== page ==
In Andersen’s Get Out of the Car, there is a very definite possibility of getting lost, or at the very least of entering into some liminal time zone where (to quote the city motto of the L.A. suburb El Monte) “the future meets the past.” Andersen seems to invoke the temporality of an Angeleno neo-realism, that in his magnum opus Los Angeles Play Itself (2003) he connected to Kent McKenzie and the filmmakers associated with the L.A. Rebellion (Charles Burnett, Haile Gerima, Julie Dash, and others). Andersen’s alter-ego narrator describes this alternate temporality as a “spatialized non-chronological time of meditation and memory.” In a perpetually sun-soaked Los Angeles, Andersen and his cameraman rove the terrain less documented by mainstream Hollywood films (El Monte, Alhambra, Downey, Watts, etc) to find numerous memory tinged locations. The mostly static shots are sidewalk views — looking close up at a sun-streaked fading mural of the Virgin of Guadalupe on an automotive shop, or through the chain link fence of a famous old restaurant that is threatened with destruction.

More than Andersen’s self-proclaimed “city symphony,” Get Out of the Car seems like a lengthy dedication murmured on a late night radio show. One of the longest sequences, in fact, is an homage to DJ Art Laboe, a veteran of the radio format going back to the 1960s who still has a large following of mostly Chicano and African American listeners. In a particularly personal “dedication” in the film, Andersen stands outside of the El Monte Legion Stadium, a former music venue for R&B and doo-wop musicians. To the strains of Memories of El Monte, a meta-song penned by Frank Zappa and Ray Collins, Andersen shows snapshots of dances and concerts that took place in the now destroyed building.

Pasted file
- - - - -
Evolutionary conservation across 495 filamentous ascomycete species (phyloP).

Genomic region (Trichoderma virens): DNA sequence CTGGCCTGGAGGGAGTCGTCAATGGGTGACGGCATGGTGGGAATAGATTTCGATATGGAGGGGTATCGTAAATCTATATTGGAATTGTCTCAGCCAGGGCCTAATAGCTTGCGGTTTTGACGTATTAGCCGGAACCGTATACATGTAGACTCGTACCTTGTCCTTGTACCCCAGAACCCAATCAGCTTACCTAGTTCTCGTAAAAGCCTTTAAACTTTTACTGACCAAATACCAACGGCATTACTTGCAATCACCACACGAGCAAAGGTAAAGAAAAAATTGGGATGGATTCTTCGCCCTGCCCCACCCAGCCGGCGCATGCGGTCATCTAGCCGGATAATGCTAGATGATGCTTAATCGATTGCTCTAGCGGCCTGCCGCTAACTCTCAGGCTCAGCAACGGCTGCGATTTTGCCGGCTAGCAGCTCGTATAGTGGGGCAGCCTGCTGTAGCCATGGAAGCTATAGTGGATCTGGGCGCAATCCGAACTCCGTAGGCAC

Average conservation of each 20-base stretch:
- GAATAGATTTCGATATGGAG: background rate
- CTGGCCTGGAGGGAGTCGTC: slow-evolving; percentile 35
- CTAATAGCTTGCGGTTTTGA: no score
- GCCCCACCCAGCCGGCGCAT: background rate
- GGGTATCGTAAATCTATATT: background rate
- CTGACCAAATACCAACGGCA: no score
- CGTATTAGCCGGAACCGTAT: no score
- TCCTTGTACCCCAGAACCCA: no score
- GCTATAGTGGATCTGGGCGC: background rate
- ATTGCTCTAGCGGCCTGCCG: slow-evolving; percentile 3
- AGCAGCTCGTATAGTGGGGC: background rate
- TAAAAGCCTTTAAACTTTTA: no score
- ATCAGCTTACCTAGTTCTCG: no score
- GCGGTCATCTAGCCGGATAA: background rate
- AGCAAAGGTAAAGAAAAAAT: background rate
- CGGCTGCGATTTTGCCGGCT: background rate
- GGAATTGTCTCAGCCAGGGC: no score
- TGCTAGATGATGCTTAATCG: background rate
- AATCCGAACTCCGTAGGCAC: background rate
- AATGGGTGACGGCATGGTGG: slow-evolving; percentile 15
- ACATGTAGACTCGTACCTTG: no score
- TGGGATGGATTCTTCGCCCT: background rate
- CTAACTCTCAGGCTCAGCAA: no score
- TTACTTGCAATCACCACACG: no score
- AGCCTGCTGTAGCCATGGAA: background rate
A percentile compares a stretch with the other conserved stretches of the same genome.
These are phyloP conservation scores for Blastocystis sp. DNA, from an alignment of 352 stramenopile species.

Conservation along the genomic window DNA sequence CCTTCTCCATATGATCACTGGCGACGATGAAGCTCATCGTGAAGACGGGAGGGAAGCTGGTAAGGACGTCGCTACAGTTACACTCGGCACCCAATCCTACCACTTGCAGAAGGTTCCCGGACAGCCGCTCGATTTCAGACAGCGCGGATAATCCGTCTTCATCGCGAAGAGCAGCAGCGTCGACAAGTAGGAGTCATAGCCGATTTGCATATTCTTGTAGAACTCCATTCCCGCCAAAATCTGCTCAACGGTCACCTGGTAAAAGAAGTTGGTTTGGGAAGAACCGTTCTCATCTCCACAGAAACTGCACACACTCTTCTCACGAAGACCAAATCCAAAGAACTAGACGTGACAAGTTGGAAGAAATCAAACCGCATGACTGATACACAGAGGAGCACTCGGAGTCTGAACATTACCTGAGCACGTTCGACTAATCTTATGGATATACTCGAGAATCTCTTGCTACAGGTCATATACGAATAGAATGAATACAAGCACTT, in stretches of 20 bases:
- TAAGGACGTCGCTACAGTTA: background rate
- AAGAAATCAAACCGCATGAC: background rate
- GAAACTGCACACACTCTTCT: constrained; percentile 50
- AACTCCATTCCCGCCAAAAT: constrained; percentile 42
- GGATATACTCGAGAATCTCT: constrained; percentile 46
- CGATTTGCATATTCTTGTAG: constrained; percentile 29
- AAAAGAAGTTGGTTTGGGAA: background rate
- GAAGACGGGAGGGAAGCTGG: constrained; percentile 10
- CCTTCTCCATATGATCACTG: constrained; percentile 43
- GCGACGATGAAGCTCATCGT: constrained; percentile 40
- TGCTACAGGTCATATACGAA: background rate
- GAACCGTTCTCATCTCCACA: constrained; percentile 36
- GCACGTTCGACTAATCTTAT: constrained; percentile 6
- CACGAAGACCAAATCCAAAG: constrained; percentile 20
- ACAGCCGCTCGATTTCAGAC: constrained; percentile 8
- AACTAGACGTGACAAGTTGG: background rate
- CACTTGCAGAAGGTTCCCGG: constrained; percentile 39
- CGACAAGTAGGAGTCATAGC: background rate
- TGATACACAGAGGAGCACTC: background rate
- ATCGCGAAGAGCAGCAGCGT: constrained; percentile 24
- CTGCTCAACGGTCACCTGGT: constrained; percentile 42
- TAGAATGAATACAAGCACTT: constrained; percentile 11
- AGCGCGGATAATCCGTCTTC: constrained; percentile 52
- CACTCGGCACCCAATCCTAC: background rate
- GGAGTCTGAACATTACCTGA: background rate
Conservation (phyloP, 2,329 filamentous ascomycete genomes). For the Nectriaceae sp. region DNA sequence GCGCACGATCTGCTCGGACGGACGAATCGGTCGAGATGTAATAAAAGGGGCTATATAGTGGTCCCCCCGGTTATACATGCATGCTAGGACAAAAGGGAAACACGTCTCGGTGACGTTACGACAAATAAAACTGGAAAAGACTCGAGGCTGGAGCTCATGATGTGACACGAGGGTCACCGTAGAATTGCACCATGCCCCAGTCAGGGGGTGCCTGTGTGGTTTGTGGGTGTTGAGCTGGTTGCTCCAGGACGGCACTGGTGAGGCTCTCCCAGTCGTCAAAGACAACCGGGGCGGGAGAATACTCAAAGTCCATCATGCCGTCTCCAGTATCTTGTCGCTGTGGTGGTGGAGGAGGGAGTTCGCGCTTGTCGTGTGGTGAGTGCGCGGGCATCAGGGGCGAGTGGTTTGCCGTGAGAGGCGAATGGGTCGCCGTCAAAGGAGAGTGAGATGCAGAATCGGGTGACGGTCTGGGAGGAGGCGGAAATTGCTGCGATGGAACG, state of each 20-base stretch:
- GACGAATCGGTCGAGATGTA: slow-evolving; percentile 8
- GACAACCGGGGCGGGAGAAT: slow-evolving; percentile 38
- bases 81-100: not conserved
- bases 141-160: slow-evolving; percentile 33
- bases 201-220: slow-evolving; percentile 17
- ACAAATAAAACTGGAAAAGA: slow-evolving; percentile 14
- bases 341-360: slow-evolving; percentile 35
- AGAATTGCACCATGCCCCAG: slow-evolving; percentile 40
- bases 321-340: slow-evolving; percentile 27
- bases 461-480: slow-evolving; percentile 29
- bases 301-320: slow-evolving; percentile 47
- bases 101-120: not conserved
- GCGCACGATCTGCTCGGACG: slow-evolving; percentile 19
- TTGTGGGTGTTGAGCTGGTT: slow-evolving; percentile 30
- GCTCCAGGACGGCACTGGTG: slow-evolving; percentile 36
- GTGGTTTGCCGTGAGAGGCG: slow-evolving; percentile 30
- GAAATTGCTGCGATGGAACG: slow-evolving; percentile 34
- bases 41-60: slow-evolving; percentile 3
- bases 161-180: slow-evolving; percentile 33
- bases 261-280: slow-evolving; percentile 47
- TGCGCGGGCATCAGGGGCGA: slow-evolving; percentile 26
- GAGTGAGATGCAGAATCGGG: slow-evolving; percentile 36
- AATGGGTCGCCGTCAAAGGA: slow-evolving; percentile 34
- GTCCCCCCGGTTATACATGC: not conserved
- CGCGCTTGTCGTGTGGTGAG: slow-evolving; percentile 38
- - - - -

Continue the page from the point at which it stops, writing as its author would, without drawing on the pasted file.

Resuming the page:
A radiophonic “memory” propels the soundtrack. Music is purposefully recorded to sound like it’s wafting out of a car or overheard on a street corner. Songs create mysterious juxtapositions – even within themselves as we hear a Spanish language version of the U.S. country music hit Achy Breaky Heart.  As the soundscape creates this notion of Los Angeles as a palimpsestic city, Andersen calls our attention to the layered forms in the visual landscape: billboards peel and release hidden statements; graffiti taggers bomb a church in South Central designed by Rudolph Schindler; and commemorative signs (concocted by the filmmaker) serve as cautionary tales to a city known for its perpetual amnesia.

In Varda’s film, a chorus of whisperers calls out the names of each mural’s artist. Many of the murals documented in Mur Murs are now long gone. The legislation of a city ordinance decreed in 1986 in an attempt to depopulate billboards has also been applied to murals, thereby rendering any large-scale paintings illegal. Andersen’s film captures privately owned businesses attempting to keep the mural tradition alive, albeit in a hybridised form that sometimes awkwardly puts hand-painted business signage side-by-side with Jesus’ crucifixion, or graffiti alongside Mexican revolutionary figures.

Both Varda and Andersen share an insatiable curiosity for the lesser-known but truly distinctive aspects of Los Angeles.  Seeing these two films in one screening is a bit like getting lost in El Monte—losing, if just for a moment, that sense of where the past meets the future.

* In 1972 Reyner Bahnam adapted his spatial theories about Los Angeles from his seminal book Los Angeles: The Architecture of Four Ecologies into a radio program and then a television movie for the BBC, entitled Reyner Banham Love Los Angeles.